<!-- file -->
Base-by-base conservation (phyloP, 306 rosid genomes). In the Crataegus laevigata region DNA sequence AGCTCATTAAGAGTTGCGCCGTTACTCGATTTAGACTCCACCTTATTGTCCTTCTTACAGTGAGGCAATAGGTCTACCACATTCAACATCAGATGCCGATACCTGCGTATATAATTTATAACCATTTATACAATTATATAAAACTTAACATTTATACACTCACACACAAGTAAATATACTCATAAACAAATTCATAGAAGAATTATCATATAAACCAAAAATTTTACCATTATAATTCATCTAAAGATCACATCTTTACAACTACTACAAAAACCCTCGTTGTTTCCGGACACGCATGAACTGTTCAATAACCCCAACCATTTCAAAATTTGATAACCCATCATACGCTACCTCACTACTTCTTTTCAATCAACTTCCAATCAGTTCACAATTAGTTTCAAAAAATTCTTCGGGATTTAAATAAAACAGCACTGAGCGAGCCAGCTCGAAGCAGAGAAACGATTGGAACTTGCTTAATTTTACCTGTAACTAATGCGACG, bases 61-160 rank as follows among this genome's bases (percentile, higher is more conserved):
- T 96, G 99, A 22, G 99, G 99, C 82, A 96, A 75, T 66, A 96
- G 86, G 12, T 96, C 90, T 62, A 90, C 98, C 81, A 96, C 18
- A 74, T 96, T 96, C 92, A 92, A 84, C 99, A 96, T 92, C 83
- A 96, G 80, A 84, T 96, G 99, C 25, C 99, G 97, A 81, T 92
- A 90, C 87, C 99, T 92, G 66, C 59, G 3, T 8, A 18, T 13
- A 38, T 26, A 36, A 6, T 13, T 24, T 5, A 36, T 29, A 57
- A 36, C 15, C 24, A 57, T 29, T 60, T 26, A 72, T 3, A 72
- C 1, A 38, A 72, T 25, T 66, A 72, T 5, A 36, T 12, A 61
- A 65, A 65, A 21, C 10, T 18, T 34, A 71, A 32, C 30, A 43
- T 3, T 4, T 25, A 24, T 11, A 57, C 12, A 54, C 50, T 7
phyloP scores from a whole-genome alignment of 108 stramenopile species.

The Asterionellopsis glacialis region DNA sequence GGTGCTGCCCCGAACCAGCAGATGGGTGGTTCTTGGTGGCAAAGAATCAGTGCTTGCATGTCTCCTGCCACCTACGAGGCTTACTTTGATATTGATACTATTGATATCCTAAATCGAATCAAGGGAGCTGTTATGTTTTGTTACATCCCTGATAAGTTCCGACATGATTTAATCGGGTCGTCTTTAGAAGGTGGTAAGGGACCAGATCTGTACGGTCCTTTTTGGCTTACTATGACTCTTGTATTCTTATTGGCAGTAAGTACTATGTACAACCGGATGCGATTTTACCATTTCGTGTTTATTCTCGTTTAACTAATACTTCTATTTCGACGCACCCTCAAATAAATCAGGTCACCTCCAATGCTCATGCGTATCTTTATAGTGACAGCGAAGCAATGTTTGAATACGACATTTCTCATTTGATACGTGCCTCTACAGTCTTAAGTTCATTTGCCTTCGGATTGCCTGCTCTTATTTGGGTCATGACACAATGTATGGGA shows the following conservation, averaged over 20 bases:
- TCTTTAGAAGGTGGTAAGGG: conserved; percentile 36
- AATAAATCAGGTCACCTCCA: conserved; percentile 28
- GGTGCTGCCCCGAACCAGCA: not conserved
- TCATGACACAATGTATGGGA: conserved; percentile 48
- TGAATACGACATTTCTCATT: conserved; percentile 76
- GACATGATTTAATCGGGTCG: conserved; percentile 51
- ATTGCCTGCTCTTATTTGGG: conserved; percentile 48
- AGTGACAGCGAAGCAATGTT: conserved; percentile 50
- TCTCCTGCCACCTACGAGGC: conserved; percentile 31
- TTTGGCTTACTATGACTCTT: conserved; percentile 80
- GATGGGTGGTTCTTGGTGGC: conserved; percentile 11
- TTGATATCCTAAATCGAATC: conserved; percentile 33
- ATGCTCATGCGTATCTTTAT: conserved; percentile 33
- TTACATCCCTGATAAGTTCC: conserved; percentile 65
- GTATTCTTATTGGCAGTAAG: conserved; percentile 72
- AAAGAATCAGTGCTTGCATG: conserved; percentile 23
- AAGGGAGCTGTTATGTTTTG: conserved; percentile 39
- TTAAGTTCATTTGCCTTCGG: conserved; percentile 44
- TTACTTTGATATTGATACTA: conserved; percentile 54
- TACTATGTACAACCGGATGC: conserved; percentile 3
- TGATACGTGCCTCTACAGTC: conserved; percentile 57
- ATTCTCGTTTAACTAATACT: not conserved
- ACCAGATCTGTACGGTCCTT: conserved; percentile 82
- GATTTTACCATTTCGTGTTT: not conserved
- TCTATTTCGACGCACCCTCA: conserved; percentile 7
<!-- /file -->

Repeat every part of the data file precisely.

Base-by-base conservation (phyloP, 306 rosid genomes). In the Crataegus laevigata region DNA sequence AGCTCATTAAGAGTTGCGCCGTTACTCGATTTAGACTCCACCTTATTGTCCTTCTTACAGTGAGGCAATAGGTCTACCACATTCAACATCAGATGCCGATACCTGCGTATATAATTTATAACCATTTATACAATTATATAAAACTTAACATTTATACACTCACACACAAGTAAATATACTCATAAACAAATTCATAGAAGAATTATCATATAAACCAAAAATTTTACCATTATAATTCATCTAAAGATCACATCTTTACAACTACTACAAAAACCCTCGTTGTTTCCGGACACGCATGAACTGTTCAATAACCCCAACCATTTCAAAATTTGATAACCCATCATACGCTACCTCACTACTTCTTTTCAATCAACTTCCAATCAGTTCACAATTAGTTTCAAAAAATTCTTCGGGATTTAAATAAAACAGCACTGAGCGAGCCAGCTCGAAGCAGAGAAACGATTGGAACTTGCTTAATTTTACCTGTAACTAATGCGACG, bases 61-160 rank as follows among this genome's bases (percentile, higher is more conserved):
- T 96, G 99, A 22, G 99, G 99, C 82, A 96, A 75, T 66, A 96
- G 86, G 12, T 96, C 90, T 62, A 90, C 98, C 81, A 96, C 18
- A 74, T 96, T 96, C 92, A 92, A 84, C 99, A 96, T 92, C 83
- A 96, G 80, A 84, T 96, G 99, C 25, C 99, G 97, A 81, T 92
- A 90, C 87, C 99, T 92, G 66, C 59, G 3, T 8, A 18, T 13
- A 38, T 26, A 36, A 6, T 13, T 24, T 5, A 36, T 29, A 57
- A 36, C 15, C 24, A 57, T 29, T 60, T 26, A 72, T 3, A 72
- C 1, A 38, A 72, T 25, T 66, A 72, T 5, A 36, T 12, A 61
- A 65, A 65, A 21, C 10, T 18, T 34, A 71, A 32, C 30, A 43
- T 3, T 4, T 25, A 24, T 11, A 57, C 12, A 54, C 50, T 7
phyloP scores from a whole-genome alignment of 108 stramenopile species.

The Asterionellopsis glacialis region DNA sequence GGTGCTGCCCCGAACCAGCAGATGGGTGGTTCTTGGTGGCAAAGAATCAGTGCTTGCATGTCTCCTGCCACCTACGAGGCTTACTTTGATATTGATACTATTGATATCCTAAATCGAATCAAGGGAGCTGTTATGTTTTGTTACATCCCTGATAAGTTCCGACATGATTTAATCGGGTCGTCTTTAGAAGGTGGTAAGGGACCAGATCTGTACGGTCCTTTTTGGCTTACTATGACTCTTGTATTCTTATTGGCAGTAAGTACTATGTACAACCGGATGCGATTTTACCATTTCGTGTTTATTCTCGTTTAACTAATACTTCTATTTCGACGCACCCTCAAATAAATCAGGTCACCTCCAATGCTCATGCGTATCTTTATAGTGACAGCGAAGCAATGTTTGAATACGACATTTCTCATTTGATACGTGCCTCTACAGTCTTAAGTTCATTTGCCTTCGGATTGCCTGCTCTTATTTGGGTCATGACACAATGTATGGGA shows the following conservation, averaged over 20 bases:
- TCTTTAGAAGGTGGTAAGGG: conserved; percentile 36
- AATAAATCAGGTCACCTCCA: conserved; percentile 28
- GGTGCTGCCCCGAACCAGCA: not conserved
- TCATGACACAATGTATGGGA: conserved; percentile 48
- TGAATACGACATTTCTCATT: conserved; percentile 76
- GACATGATTTAATCGGGTCG: conserved; percentile 51
- ATTGCCTGCTCTTATTTGGG: conserved; percentile 48
- AGTGACAGCGAAGCAATGTT: conserved; percentile 50
- TCTCCTGCCACCTACGAGGC: conserved; percentile 31
- TTTGGCTTACTATGACTCTT: conserved; percentile 80
- GATGGGTGGTTCTTGGTGGC: conserved; percentile 11
- TTGATATCCTAAATCGAATC: conserved; percentile 33
- ATGCTCATGCGTATCTTTAT: conserved; percentile 33
- TTACATCCCTGATAAGTTCC: conserved; percentile 65
- GTATTCTTATTGGCAGTAAG: conserved; percentile 72
- AAAGAATCAGTGCTTGCATG: conserved; percentile 23
- AAGGGAGCTGTTATGTTTTG: conserved; percentile 39
- TTAAGTTCATTTGCCTTCGG: conserved; percentile 44
- TTACTTTGATATTGATACTA: conserved; percentile 54
- TACTATGTACAACCGGATGC: conserved; percentile 3
- TGATACGTGCCTCTACAGTC: conserved; percentile 57
- ATTCTCGTTTAACTAATACT: not conserved
- ACCAGATCTGTACGGTCCTT: conserved; percentile 82
- GATTTTACCATTTCGTGTTT: not conserved
- TCTATTTCGACGCACCCTCA: conserved; percentile 7